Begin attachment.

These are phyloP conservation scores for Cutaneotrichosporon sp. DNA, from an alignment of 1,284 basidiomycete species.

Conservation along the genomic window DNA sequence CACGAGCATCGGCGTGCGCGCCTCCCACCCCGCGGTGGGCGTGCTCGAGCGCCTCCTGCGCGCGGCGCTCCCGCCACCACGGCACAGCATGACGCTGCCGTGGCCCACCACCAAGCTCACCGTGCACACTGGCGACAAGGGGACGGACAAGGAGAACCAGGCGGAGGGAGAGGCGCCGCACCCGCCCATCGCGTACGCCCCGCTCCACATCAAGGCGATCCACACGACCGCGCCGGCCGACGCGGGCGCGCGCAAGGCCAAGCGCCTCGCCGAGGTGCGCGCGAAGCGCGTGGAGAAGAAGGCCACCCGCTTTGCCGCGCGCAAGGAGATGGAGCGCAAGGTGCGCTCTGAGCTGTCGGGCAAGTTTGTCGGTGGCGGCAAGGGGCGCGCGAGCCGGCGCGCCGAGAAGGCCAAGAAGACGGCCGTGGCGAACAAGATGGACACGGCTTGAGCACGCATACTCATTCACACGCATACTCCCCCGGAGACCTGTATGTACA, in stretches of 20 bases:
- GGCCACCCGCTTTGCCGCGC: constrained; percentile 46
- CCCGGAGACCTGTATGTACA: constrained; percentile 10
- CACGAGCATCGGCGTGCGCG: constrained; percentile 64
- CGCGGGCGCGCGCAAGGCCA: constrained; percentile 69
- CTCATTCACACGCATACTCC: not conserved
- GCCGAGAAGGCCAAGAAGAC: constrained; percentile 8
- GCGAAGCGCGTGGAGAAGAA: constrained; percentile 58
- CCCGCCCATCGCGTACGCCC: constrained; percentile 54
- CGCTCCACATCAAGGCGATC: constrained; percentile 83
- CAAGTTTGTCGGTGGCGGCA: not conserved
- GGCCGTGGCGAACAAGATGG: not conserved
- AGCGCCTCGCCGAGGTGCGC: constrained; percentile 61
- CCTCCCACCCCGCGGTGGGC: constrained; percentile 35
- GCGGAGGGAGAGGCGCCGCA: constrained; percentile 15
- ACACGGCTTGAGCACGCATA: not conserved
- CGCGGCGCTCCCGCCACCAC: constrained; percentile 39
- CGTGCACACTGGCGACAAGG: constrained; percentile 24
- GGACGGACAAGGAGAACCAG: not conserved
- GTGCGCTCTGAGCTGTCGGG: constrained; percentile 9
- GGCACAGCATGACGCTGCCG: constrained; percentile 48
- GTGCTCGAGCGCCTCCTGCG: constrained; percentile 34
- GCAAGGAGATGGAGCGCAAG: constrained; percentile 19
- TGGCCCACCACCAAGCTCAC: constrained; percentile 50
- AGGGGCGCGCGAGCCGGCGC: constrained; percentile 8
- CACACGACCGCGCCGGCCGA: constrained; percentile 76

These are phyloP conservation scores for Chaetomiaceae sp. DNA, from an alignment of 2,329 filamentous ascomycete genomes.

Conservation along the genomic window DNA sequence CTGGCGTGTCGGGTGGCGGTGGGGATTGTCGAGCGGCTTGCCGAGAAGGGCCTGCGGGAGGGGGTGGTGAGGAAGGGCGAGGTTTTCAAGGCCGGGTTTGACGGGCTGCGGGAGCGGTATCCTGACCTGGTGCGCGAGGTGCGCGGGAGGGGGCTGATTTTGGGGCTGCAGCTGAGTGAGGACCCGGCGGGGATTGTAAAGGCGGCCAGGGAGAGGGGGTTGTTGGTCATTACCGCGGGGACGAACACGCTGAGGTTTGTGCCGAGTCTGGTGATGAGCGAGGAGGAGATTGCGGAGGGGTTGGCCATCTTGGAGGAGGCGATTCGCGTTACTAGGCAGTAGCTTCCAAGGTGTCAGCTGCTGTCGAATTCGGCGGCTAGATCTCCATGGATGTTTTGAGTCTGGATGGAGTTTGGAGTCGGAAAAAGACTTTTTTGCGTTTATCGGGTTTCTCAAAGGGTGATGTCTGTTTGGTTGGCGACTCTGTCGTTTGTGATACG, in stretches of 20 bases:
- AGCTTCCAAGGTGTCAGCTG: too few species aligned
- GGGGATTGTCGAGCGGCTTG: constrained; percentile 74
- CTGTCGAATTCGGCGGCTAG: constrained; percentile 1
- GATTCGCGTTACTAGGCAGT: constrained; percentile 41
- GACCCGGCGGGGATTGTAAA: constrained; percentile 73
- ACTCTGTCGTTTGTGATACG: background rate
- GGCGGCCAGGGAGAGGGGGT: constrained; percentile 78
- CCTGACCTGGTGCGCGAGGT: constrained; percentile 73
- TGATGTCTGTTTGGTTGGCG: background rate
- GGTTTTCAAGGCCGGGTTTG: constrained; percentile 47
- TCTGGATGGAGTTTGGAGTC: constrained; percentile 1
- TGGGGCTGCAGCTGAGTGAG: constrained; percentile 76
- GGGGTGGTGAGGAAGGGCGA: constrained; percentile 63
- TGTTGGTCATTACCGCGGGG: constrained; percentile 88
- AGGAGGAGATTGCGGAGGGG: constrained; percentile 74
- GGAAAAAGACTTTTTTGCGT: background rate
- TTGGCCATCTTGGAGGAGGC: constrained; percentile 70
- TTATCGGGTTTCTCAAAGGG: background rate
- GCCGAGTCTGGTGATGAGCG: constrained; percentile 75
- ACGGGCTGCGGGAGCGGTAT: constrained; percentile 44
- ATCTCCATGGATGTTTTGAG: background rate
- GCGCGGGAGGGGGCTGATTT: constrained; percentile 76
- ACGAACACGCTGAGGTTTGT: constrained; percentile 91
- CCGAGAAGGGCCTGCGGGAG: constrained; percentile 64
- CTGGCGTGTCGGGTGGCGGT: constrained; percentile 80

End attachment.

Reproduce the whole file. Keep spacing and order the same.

These are phyloP conservation scores for Cutaneotrichosporon sp. DNA, from an alignment of 1,284 basidiomycete species.

Conservation along the genomic window DNA sequence CACGAGCATCGGCGTGCGCGCCTCCCACCCCGCGGTGGGCGTGCTCGAGCGCCTCCTGCGCGCGGCGCTCCCGCCACCACGGCACAGCATGACGCTGCCGTGGCCCACCACCAAGCTCACCGTGCACACTGGCGACAAGGGGACGGACAAGGAGAACCAGGCGGAGGGAGAGGCGCCGCACCCGCCCATCGCGTACGCCCCGCTCCACATCAAGGCGATCCACACGACCGCGCCGGCCGACGCGGGCGCGCGCAAGGCCAAGCGCCTCGCCGAGGTGCGCGCGAAGCGCGTGGAGAAGAAGGCCACCCGCTTTGCCGCGCGCAAGGAGATGGAGCGCAAGGTGCGCTCTGAGCTGTCGGGCAAGTTTGTCGGTGGCGGCAAGGGGCGCGCGAGCCGGCGCGCCGAGAAGGCCAAGAAGACGGCCGTGGCGAACAAGATGGACACGGCTTGAGCACGCATACTCATTCACACGCATACTCCCCCGGAGACCTGTATGTACA, in stretches of 20 bases:
- GGCCACCCGCTTTGCCGCGC: constrained; percentile 46
- CCCGGAGACCTGTATGTACA: constrained; percentile 10
- CACGAGCATCGGCGTGCGCG: constrained; percentile 64
- CGCGGGCGCGCGCAAGGCCA: constrained; percentile 69
- CTCATTCACACGCATACTCC: not conserved
- GCCGAGAAGGCCAAGAAGAC: constrained; percentile 8
- GCGAAGCGCGTGGAGAAGAA: constrained; percentile 58
- CCCGCCCATCGCGTACGCCC: constrained; percentile 54
- CGCTCCACATCAAGGCGATC: constrained; percentile 83
- CAAGTTTGTCGGTGGCGGCA: not conserved
- GGCCGTGGCGAACAAGATGG: not conserved
- AGCGCCTCGCCGAGGTGCGC: constrained; percentile 61
- CCTCCCACCCCGCGGTGGGC: constrained; percentile 35
- GCGGAGGGAGAGGCGCCGCA: constrained; percentile 15
- ACACGGCTTGAGCACGCATA: not conserved
- CGCGGCGCTCCCGCCACCAC: constrained; percentile 39
- CGTGCACACTGGCGACAAGG: constrained; percentile 24
- GGACGGACAAGGAGAACCAG: not conserved
- GTGCGCTCTGAGCTGTCGGG: constrained; percentile 9
- GGCACAGCATGACGCTGCCG: constrained; percentile 48
- GTGCTCGAGCGCCTCCTGCG: constrained; percentile 34
- GCAAGGAGATGGAGCGCAAG: constrained; percentile 19
- TGGCCCACCACCAAGCTCAC: constrained; percentile 50
- AGGGGCGCGCGAGCCGGCGC: constrained; percentile 8
- CACACGACCGCGCCGGCCGA: constrained; percentile 76

These are phyloP conservation scores for Chaetomiaceae sp. DNA, from an alignment of 2,329 filamentous ascomycete genomes.

Conservation along the genomic window DNA sequence CTGGCGTGTCGGGTGGCGGTGGGGATTGTCGAGCGGCTTGCCGAGAAGGGCCTGCGGGAGGGGGTGGTGAGGAAGGGCGAGGTTTTCAAGGCCGGGTTTGACGGGCTGCGGGAGCGGTATCCTGACCTGGTGCGCGAGGTGCGCGGGAGGGGGCTGATTTTGGGGCTGCAGCTGAGTGAGGACCCGGCGGGGATTGTAAAGGCGGCCAGGGAGAGGGGGTTGTTGGTCATTACCGCGGGGACGAACACGCTGAGGTTTGTGCCGAGTCTGGTGATGAGCGAGGAGGAGATTGCGGAGGGGTTGGCCATCTTGGAGGAGGCGATTCGCGTTACTAGGCAGTAGCTTCCAAGGTGTCAGCTGCTGTCGAATTCGGCGGCTAGATCTCCATGGATGTTTTGAGTCTGGATGGAGTTTGGAGTCGGAAAAAGACTTTTTTGCGTTTATCGGGTTTCTCAAAGGGTGATGTCTGTTTGGTTGGCGACTCTGTCGTTTGTGATACG, in stretches of 20 bases:
- AGCTTCCAAGGTGTCAGCTG: too few species aligned
- GGGGATTGTCGAGCGGCTTG: constrained; percentile 74
- CTGTCGAATTCGGCGGCTAG: constrained; percentile 1
- GATTCGCGTTACTAGGCAGT: constrained; percentile 41
- GACCCGGCGGGGATTGTAAA: constrained; percentile 73
- ACTCTGTCGTTTGTGATACG: background rate
- GGCGGCCAGGGAGAGGGGGT: constrained; percentile 78
- CCTGACCTGGTGCGCGAGGT: constrained; percentile 73
- TGATGTCTGTTTGGTTGGCG: background rate
- GGTTTTCAAGGCCGGGTTTG: constrained; percentile 47
- TCTGGATGGAGTTTGGAGTC: constrained; percentile 1
- TGGGGCTGCAGCTGAGTGAG: constrained; percentile 76
- GGGGTGGTGAGGAAGGGCGA: constrained; percentile 63
- TGTTGGTCATTACCGCGGGG: constrained; percentile 88
- AGGAGGAGATTGCGGAGGGG: constrained; percentile 74
- GGAAAAAGACTTTTTTGCGT: background rate
- TTGGCCATCTTGGAGGAGGC: constrained; percentile 70
- TTATCGGGTTTCTCAAAGGG: background rate
- GCCGAGTCTGGTGATGAGCG: constrained; percentile 75
- ACGGGCTGCGGGAGCGGTAT: constrained; percentile 44
- ATCTCCATGGATGTTTTGAG: background rate
- GCGCGGGAGGGGGCTGATTT: constrained; percentile 76
- ACGAACACGCTGAGGTTTGT: constrained; percentile 91
- CCGAGAAGGGCCTGCGGGAG: constrained; percentile 64
- CTGGCGTGTCGGGTGGCGGT: constrained; percentile 80